I’ve read for years how James has this underlying sinister tone and how people have these dreadful insidious motives and impulses towards one another. I agreed easily or readily — as part of the underlying meaning of a book which on the surface can present pretty people (The Golden Bowl) or plausibly decent people who are monsters (Dr Slope in Washington Square, Osborne in Portrait of a Lady) or desperate bitter predators (in Wings of the Dover) or apparently virtuous people who devour and destroy others in order to maintain their own non-conformist gratifications (Maggie and her father in The Golden Bowl).

But in a way I didn’t take it seriously as it was not on the surface. David Case is the first person I’ve listened to who brings out the sinister feel of the fiction for real, and The Other House is a dreadful tale that fascinates because of the horror of a foreseen murder of a young child, Effie Bream. As I think about it strangely most of the characters are in fact over-decent, very nice: Tony the central husband male and father of Effie; Paul, a super-kindly stupid heir, probably the closet homosexual of the piece; his mother, Mrs Beever who means very well, Jean Martle whom Mrs Beever wants to marry her son Paul as (truly) sweetness and gentleness and all loving kindness. But Julia, Tony’s wife, Rose Armiger’s best friend, who we never meet, but dies upstairs from illness after the birth of Effie demands her husband never marry again as long as her baby is alive lest she have as dreadfully awful a stepmother as she this woman endured.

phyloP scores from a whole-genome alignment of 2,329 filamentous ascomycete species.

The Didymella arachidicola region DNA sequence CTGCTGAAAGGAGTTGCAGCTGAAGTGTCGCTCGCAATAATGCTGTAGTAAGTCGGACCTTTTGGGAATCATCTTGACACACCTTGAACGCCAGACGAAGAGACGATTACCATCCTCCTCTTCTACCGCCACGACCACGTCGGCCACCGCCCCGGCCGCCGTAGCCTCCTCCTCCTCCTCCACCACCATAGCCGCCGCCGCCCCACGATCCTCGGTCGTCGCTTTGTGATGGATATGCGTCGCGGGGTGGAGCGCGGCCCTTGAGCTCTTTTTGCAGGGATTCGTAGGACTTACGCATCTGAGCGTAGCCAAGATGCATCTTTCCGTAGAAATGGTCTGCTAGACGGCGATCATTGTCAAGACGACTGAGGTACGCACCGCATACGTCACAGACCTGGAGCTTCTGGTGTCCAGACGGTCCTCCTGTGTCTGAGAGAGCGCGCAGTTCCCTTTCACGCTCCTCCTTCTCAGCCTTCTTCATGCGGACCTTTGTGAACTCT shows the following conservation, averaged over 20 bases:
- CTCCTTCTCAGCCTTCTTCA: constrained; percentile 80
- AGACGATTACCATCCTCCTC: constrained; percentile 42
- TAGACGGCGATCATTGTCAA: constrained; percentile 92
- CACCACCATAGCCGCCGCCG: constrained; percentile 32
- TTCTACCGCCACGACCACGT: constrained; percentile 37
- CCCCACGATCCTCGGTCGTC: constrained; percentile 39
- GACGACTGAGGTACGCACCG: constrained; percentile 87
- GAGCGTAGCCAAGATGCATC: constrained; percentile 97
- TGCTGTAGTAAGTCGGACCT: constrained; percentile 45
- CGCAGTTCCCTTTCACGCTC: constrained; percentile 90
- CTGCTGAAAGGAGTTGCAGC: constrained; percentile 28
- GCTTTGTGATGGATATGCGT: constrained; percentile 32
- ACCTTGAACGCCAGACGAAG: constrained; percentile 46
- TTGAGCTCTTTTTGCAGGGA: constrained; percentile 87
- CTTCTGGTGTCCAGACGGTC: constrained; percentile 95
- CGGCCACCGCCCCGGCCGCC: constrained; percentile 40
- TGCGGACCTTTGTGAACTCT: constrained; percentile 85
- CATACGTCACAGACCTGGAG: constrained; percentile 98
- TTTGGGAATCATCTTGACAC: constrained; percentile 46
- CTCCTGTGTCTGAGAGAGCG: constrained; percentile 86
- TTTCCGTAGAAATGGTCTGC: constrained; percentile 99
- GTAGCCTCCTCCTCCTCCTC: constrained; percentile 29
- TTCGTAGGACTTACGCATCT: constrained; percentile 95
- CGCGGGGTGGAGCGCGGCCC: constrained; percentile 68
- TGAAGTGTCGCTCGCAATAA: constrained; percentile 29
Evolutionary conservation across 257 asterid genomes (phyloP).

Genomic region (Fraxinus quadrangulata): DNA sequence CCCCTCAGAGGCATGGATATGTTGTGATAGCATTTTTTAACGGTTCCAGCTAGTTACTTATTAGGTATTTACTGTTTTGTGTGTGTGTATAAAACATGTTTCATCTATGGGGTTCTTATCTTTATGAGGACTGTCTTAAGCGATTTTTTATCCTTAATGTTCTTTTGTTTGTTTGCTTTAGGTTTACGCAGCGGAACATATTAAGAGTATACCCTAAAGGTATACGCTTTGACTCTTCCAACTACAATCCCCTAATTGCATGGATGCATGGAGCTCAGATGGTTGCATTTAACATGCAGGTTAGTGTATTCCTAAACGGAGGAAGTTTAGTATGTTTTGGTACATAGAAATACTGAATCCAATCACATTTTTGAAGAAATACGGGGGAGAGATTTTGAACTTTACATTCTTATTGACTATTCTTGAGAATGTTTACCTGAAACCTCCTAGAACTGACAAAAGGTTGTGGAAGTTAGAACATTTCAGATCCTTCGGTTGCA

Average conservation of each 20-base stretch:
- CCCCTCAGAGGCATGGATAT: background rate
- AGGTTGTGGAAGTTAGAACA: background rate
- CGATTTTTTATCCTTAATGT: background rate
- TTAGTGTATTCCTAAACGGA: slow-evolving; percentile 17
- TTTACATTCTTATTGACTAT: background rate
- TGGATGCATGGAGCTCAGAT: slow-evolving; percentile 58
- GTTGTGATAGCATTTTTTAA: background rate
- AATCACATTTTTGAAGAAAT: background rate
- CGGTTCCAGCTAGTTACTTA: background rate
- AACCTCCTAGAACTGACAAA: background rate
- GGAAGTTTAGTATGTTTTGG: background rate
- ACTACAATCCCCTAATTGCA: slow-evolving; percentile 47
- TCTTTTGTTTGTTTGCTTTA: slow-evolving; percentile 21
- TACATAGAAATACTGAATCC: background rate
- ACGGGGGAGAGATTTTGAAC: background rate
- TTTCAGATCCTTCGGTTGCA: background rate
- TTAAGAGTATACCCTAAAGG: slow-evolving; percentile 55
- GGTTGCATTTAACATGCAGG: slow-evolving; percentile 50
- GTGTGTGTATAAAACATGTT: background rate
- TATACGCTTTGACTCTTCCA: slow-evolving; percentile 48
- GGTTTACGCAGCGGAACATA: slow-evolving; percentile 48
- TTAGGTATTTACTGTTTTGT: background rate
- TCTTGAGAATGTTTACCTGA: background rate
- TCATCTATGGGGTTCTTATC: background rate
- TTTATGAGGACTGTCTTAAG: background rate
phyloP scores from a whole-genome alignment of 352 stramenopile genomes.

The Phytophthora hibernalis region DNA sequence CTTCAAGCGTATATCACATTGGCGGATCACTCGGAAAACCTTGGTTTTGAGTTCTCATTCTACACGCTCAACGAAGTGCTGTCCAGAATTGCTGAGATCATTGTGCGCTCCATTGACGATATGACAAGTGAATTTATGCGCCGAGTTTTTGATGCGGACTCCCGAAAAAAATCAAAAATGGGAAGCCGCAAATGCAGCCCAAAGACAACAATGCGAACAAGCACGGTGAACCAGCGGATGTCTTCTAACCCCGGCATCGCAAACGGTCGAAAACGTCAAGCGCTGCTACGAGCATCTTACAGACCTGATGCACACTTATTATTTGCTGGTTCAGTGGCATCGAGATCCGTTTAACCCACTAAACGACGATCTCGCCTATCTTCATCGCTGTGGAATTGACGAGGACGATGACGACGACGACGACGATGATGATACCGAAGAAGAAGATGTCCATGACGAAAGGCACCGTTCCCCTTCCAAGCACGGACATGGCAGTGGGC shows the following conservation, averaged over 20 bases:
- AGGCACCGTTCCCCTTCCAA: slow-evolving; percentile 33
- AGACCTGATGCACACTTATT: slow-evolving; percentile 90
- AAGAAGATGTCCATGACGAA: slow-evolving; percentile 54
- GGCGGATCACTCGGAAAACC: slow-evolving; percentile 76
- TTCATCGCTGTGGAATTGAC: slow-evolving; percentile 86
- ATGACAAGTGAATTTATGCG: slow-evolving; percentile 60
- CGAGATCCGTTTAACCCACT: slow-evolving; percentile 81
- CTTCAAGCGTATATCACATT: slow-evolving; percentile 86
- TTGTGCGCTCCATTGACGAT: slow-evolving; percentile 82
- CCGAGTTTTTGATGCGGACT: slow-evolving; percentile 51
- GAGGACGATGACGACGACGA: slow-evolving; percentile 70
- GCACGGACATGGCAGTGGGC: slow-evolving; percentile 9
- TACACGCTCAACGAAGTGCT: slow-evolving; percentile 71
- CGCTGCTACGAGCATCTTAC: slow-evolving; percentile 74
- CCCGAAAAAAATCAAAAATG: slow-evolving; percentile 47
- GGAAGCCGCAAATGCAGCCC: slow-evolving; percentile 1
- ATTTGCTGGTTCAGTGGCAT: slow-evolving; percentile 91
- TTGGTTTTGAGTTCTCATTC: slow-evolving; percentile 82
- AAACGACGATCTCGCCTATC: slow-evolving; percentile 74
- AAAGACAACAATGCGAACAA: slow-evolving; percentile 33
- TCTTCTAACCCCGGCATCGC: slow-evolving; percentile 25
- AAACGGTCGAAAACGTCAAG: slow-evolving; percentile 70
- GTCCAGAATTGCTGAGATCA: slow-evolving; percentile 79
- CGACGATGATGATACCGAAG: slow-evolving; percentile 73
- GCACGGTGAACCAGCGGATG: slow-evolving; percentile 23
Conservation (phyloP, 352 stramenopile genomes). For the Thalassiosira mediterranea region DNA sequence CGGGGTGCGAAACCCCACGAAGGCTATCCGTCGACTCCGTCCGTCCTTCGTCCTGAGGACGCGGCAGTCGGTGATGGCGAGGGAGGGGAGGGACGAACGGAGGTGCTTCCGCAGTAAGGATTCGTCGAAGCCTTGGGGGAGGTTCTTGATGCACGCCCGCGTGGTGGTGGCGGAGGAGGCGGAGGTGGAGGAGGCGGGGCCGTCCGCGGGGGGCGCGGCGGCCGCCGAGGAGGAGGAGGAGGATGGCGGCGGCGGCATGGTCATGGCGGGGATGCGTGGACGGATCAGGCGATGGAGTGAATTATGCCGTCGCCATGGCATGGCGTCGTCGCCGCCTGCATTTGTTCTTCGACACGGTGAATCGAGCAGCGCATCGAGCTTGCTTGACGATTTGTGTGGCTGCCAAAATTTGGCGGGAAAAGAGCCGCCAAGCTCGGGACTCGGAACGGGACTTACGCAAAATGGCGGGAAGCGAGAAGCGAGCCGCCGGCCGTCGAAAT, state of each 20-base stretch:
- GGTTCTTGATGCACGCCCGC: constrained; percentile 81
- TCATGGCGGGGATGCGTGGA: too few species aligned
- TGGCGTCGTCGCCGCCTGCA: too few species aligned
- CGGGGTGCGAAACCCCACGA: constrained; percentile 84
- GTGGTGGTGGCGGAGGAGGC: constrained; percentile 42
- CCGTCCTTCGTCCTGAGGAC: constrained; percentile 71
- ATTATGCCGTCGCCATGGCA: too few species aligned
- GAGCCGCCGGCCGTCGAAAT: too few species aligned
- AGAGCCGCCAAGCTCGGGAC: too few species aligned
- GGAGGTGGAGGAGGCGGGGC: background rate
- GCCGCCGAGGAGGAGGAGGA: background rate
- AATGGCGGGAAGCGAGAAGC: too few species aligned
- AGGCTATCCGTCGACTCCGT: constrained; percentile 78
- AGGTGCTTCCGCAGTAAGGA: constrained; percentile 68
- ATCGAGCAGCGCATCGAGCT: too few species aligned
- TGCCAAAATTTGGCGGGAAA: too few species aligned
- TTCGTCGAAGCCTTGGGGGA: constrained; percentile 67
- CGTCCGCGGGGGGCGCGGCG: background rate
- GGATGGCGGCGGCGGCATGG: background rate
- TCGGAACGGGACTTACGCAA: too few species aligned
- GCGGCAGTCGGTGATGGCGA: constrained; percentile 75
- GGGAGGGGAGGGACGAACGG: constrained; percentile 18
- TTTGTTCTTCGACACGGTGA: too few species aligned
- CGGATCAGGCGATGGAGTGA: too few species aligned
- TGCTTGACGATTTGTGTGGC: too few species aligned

Her best friend, Rose Amiger is the book’s monster. On the surface utterly plausible well meaning guest, she wants to marry Tony herself, is apparently intensely enamoured of him. She acts hatefully Dennis Vidal, her suitor who keeps coming back to ask her to marry him after years in India growing rich (presumably on exploiting the natives ruthlessly). She loathes Jean Martle and Jean Martle knows this and is afraid of her. It’s obvious to this read Amriger is about to murder the baby so that Tony can marry Martle. She’s like some snake. She refused Vidal when Julia, her friend died because she hoped Tony would marry her — was she planning to kill the child then but that she saw Tony did not want to remarry or love her.